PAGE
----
Studies Show Higher Alcohol and Substance Abuse in LGBTQ Community Amid Pandemic

by Kevin Schattenkirk

EDGE Media Network Contributor

Wednesday February 10, 2021

New studies have found that binge-drinking, alcohol abuse and substance use have increased among men who have sex with men (MSM) during the COVID-19 pandemic, NBC News reports.

Studies found that alcohol consumption in the general public has increased by 14 percent during the pandemic. The Centers for Disease Control and Prevention also found that 13 percent of adults in the U.S. reported having either started or increased their substance use — defined by the study as "alcohol, legal or illegal drugs, or prescription drugs that are takin in a way not recommended by your doctor" — as a means of coping with the stress and heightened emotions caused by the pandemic. Both figures are at a lower rate than that of the LGBTQ community.

One study found that one-third of gay, bisexual and other men who have sex with men (GBMSM) participants reported an increase in their alcohol consumption. About one-fifth reported an increase in substance use. Results from another study, a survey of LGBTQ college students conducted by The University of Maryland, found that 32 percent of participants reported drinking more during the pandemic.

Many factors appear to have an impact across the board, including boredom, isolation and loneliness. But the LGBTQ community is also impacted by discrimination and stigmatization. Another factor is rejection by family and friends based on one's sexual orientation and/or gender identity — especially for LGBTQ students who were compelled to move back home with unaccepting families as they complete their studies online. Related to this, the inability of young LGBTQ adults to form social bonds through support groups — such as campus LGBTQ organizations — has also impacted mental health, alcohol consumption and substance use.

John Salerno, a Ph.D. candidate in behavioral and community health and co-author of the University of Maryland survey of LGBTQ college students, said that 46 percent of transgender women and 35 percent of queer-identifying students reported an increase in their alcohol consumption since the beginning of the pandemic. "We found that those that reported an increase in alcohol use were more likely to suffer from greater psychological distress compared to those that did not report an increase in alcohol use," Salerno said.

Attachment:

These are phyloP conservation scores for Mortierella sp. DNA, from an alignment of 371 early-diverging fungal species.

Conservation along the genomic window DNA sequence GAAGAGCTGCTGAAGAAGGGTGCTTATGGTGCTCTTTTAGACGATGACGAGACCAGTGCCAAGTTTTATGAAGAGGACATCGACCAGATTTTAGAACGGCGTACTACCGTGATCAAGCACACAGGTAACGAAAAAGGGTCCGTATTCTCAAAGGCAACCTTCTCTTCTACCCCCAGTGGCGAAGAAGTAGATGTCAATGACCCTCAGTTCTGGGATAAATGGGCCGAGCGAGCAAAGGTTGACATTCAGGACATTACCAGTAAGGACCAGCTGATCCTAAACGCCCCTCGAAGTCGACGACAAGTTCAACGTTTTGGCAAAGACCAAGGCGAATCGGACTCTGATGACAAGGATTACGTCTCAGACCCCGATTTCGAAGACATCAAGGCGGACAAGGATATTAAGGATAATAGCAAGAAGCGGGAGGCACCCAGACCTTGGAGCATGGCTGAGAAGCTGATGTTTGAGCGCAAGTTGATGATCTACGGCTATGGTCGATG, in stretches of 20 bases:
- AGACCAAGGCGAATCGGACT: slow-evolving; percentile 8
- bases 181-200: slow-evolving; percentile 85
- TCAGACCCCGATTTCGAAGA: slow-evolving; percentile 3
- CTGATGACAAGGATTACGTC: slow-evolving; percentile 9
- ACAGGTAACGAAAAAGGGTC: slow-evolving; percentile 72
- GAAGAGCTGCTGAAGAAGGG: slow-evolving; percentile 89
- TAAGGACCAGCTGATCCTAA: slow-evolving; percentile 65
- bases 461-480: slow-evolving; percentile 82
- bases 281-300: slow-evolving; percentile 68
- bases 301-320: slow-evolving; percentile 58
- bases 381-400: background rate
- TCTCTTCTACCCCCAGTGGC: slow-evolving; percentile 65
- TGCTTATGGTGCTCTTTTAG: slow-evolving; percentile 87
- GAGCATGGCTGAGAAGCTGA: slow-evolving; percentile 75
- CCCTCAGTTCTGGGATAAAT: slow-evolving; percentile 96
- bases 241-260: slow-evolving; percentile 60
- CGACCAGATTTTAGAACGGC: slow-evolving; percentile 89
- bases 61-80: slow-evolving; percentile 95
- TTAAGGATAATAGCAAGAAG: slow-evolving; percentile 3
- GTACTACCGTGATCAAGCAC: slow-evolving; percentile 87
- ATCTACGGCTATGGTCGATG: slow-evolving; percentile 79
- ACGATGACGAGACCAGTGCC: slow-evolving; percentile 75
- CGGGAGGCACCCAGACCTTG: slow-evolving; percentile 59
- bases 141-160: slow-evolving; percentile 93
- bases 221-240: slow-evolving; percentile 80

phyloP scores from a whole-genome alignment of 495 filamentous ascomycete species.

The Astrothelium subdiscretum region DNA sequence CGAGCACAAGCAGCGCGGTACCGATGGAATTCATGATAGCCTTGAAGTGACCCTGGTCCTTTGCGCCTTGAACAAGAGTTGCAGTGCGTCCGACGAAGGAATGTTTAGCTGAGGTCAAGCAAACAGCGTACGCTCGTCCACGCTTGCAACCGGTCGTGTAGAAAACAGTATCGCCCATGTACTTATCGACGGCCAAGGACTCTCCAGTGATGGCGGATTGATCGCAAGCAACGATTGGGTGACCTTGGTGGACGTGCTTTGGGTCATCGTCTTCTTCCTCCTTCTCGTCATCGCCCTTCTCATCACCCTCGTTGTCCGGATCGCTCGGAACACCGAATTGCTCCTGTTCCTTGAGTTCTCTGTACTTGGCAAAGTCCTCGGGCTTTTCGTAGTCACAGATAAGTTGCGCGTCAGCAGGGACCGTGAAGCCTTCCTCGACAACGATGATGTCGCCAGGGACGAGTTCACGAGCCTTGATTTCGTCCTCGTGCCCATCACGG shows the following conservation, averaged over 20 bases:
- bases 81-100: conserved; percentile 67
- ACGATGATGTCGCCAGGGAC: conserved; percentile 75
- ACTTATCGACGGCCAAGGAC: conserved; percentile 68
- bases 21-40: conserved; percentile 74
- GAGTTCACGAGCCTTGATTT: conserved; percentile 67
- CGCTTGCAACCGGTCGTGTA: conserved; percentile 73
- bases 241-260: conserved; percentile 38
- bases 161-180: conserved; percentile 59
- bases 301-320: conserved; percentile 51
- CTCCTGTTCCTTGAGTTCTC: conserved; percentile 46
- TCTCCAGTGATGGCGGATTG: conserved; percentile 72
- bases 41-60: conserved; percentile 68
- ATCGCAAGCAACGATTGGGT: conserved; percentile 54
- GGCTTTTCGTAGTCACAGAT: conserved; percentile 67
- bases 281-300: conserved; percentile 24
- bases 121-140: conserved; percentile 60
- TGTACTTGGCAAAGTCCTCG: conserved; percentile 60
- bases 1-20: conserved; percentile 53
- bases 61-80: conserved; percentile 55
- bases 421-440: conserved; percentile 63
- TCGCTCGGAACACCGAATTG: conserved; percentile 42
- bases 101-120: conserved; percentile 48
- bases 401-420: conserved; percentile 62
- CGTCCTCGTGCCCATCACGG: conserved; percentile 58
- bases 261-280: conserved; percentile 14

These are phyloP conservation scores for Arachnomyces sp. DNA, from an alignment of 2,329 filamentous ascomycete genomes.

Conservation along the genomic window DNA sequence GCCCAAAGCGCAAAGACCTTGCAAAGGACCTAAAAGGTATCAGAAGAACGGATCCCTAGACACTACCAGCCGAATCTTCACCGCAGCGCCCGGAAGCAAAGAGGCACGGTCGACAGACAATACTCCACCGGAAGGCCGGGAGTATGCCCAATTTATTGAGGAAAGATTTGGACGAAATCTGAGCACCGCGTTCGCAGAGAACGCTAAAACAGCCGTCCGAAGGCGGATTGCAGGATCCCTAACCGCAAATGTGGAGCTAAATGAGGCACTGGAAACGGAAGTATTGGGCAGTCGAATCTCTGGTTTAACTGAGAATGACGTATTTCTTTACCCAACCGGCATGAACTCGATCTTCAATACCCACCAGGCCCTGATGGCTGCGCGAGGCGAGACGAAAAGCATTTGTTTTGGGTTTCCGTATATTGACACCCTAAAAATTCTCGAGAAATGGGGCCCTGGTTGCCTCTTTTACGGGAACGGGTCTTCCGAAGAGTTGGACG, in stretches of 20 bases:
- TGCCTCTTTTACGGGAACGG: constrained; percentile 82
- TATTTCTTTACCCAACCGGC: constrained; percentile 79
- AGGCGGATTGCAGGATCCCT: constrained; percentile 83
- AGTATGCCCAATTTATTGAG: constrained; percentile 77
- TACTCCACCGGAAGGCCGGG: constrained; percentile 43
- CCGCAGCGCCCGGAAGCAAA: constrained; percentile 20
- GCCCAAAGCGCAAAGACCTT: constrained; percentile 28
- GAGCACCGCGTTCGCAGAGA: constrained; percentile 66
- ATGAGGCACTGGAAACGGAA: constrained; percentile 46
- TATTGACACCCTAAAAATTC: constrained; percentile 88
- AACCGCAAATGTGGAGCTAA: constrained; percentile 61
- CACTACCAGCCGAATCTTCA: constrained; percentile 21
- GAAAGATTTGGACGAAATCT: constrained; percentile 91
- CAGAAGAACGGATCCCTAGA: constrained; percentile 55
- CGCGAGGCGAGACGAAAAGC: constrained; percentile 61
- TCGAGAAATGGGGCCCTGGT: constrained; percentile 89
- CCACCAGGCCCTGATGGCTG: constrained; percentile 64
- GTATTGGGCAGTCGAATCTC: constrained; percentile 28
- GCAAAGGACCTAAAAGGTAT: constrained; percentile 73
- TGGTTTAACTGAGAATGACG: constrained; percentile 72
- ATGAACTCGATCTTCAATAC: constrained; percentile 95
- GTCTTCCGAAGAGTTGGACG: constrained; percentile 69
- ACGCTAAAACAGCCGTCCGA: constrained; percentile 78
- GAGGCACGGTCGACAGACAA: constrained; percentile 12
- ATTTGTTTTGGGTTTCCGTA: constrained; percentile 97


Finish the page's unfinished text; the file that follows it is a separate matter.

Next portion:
Because LGBTQ people are at greater risk of harassment and violence, distress and depression can often manifest in addictive behaviors. Dianna Sandoval, chief clinical officer of AspenRidge Recovery rehabilitation centers, said, "We're already seeing higher levels of mental health challenges in the LGBT community being compounded with isolation. Because it's so difficult for folks to connect even to the small communities they've built for themselves, due to social distancing, there's an even greater distance between people in the LGBT community. Some people just don't feel that same sense of connection over Zoom."

Christian Cerna-Parker, CEO of New York-based non-profit Clean and Sober, reported that younger people have inquired about their services since the start of the pandemic. "I've seen people as young as 19 come in recently. Normally, people who reach out for help are in their 40s or 50s," he said, noting that since March 2020, there has been a "40 percent increase in people wanting our services." Cerna-Parker says this appears to be the result of joblessness, isolation, and the halt put on everyday activities is "a perfect storm" for increased alcohol and substance use.

"Before they knew it, some of them found they were predisposed to addiction and things got out of hand," Cerna-Parker said. "There's only so much that people can take. If they think: 'I don't have a job, I don't have income, and the government is not sending me unemployment,' there is lack of hope. That's a really dangerous place to be because the only thing they need to self-medicate is alcohol."

The studies of mental health and consumption are essential for LGBTQ visibility and coping with stressors brought on by the pandemic. A recent survey examined the reluctance of LGBTQ people to receive the COVID-19 vaccine but ultimately pointed to more considerable flaws in data collection regarding how best to serve the healthcare needs of the LGBTQ community. Adding to a recent mélange of findings, another study shed light on the impact of COVID-19 on people living with HIV>, as well as transgender, homeless, and elder LGBTQ communities. Hopefully, these studies and others will shed light on how to better assist LGBTQ people through the pandemic, one of the darkest moments in modern history.

Kevin Schattenkirk is an ethnomusicologist and pop music aficionado.